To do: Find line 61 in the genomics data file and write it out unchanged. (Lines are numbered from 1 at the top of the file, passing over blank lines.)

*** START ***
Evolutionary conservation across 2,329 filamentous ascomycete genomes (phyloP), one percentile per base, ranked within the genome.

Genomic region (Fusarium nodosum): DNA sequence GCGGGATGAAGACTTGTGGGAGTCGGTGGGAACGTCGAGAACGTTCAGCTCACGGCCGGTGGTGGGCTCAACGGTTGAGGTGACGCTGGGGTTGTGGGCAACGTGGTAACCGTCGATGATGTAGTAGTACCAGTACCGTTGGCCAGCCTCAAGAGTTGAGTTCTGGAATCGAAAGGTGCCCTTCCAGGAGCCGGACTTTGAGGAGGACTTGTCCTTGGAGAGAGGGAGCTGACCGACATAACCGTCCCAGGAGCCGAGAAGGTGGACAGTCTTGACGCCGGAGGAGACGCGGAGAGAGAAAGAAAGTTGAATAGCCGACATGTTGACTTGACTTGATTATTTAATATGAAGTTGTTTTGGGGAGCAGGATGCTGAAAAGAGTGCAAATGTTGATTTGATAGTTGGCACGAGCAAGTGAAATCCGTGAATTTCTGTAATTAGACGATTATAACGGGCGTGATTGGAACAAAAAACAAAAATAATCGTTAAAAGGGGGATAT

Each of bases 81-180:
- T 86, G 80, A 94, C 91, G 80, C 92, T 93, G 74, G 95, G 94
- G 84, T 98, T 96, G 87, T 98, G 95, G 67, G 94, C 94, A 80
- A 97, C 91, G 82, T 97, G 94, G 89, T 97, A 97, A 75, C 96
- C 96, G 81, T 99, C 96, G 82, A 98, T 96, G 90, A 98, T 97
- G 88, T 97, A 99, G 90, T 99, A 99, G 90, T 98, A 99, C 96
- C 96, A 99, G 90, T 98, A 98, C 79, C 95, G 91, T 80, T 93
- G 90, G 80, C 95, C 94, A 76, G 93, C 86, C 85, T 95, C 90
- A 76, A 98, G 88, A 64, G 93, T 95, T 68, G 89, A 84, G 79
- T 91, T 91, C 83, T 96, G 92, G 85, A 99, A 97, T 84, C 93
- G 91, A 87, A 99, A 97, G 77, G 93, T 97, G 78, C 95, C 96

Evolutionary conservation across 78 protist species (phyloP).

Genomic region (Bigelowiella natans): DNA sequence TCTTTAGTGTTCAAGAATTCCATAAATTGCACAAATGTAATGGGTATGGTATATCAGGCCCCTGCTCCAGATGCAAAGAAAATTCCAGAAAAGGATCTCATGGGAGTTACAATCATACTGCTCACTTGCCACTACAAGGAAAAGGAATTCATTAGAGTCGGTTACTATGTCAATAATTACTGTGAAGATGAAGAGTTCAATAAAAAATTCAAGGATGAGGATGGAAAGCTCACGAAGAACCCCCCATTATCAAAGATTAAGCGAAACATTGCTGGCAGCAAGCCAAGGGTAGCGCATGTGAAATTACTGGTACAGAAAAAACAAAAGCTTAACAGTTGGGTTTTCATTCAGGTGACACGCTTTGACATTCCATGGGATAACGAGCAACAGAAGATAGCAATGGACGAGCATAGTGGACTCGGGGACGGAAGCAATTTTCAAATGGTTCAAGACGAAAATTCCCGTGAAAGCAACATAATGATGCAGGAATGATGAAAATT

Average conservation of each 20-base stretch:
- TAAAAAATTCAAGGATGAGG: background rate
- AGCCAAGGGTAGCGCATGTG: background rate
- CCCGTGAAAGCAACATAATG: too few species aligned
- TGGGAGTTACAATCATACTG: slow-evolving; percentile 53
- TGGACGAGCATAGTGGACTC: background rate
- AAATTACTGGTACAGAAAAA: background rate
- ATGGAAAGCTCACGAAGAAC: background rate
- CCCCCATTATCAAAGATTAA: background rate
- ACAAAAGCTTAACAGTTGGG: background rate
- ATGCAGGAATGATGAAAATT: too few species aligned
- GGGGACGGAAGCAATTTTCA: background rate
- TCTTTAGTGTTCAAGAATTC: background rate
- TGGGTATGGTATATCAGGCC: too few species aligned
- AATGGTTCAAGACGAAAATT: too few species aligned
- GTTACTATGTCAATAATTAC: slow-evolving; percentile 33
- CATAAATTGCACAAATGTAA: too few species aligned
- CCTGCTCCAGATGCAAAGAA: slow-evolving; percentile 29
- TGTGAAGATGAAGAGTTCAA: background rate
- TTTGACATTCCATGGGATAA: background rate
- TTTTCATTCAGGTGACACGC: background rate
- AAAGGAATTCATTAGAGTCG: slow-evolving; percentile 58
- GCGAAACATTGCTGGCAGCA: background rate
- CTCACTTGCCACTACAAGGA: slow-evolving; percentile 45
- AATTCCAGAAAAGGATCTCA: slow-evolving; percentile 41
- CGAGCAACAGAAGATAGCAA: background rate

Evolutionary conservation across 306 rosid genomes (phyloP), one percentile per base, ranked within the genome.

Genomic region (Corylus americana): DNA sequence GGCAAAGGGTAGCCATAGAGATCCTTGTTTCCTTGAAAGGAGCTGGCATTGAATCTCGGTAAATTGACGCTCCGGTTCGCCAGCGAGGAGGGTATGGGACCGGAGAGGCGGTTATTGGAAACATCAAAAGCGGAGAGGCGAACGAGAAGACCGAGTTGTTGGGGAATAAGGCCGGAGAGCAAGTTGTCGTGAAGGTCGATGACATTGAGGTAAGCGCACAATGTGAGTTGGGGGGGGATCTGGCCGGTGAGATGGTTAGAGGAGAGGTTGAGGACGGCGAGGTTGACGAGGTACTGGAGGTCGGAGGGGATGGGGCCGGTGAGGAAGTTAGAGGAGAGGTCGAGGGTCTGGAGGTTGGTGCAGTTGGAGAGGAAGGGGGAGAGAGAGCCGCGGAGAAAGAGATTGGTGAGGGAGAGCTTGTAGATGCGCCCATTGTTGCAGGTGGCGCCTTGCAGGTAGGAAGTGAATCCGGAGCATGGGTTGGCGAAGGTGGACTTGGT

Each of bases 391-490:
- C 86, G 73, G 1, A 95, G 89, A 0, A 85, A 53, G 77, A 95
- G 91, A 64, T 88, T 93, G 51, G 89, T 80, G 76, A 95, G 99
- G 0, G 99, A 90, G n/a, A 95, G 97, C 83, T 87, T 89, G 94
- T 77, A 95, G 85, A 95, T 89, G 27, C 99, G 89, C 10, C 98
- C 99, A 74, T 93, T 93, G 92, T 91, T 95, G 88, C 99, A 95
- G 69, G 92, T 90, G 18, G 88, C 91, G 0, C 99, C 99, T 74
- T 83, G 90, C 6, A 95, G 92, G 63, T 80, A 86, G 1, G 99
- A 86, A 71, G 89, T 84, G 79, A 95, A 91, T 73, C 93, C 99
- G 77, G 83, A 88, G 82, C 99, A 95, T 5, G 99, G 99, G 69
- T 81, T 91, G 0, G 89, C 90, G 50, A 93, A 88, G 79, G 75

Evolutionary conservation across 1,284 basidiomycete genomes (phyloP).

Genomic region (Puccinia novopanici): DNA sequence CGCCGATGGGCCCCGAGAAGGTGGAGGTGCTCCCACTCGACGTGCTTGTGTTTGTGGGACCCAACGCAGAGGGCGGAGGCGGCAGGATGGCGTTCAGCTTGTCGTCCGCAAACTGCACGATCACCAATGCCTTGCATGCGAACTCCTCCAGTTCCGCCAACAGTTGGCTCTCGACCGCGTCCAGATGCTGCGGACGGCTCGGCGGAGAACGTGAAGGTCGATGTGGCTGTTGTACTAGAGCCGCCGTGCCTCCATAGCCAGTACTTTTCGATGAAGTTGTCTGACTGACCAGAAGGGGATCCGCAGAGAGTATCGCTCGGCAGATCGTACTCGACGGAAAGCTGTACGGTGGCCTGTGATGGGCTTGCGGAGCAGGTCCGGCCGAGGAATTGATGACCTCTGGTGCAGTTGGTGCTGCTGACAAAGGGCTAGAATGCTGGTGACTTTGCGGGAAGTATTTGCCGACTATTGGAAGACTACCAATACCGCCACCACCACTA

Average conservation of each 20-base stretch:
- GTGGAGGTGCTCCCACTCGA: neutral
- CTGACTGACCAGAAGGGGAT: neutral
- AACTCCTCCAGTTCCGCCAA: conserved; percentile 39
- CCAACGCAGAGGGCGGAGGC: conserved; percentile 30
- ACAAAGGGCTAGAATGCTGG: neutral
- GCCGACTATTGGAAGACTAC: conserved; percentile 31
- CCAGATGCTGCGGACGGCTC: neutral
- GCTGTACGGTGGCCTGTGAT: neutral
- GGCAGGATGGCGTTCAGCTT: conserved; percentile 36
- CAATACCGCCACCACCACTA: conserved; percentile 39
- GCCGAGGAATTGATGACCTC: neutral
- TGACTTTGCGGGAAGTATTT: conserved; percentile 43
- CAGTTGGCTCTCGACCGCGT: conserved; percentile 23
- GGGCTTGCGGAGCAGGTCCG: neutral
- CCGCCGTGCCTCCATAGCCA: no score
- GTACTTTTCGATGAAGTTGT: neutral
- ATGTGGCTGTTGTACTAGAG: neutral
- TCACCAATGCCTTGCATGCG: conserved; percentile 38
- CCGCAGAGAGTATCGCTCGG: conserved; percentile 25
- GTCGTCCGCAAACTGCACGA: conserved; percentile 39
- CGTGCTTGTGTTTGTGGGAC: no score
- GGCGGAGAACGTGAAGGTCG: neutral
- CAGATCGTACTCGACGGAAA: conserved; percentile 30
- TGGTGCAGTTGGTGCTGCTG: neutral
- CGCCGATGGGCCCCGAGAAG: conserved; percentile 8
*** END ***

- CCAACGCAGAGGGCGGAGGC: conserved; percentile 30